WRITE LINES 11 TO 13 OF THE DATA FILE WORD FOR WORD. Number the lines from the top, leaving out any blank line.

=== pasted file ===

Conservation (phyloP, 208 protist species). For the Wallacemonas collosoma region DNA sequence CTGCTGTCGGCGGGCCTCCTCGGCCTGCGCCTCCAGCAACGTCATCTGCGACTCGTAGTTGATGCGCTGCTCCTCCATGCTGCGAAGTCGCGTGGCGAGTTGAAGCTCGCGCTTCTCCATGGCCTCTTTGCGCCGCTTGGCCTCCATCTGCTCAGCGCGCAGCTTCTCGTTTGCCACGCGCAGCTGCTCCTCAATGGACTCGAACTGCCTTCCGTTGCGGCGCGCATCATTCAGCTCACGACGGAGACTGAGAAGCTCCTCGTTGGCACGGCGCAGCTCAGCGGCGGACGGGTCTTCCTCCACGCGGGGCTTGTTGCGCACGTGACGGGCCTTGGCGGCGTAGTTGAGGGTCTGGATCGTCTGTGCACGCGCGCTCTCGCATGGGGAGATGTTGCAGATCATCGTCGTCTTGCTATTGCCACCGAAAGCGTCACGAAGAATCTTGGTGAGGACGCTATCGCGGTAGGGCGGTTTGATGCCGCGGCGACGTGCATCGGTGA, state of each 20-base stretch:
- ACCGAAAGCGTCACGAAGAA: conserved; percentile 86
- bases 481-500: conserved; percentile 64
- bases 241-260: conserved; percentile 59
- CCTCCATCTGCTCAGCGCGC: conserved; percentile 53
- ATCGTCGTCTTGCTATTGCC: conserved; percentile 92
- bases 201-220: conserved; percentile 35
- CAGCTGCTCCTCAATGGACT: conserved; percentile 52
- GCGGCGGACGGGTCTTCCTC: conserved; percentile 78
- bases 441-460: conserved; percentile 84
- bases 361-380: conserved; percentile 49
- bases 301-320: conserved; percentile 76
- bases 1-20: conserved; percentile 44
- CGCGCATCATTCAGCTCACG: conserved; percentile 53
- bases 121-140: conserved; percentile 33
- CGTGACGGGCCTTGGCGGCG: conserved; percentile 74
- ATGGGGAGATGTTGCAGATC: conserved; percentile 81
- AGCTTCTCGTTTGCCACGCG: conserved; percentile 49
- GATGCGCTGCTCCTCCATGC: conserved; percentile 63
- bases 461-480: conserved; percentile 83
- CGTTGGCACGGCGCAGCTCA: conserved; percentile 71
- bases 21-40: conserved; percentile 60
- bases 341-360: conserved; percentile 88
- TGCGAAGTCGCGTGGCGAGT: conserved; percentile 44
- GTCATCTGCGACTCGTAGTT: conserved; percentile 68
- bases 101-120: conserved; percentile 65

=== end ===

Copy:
- bases 361-380: conserved; percentile 49
- bases 301-320: conserved; percentile 76
- bases 1-20: conserved; percentile 44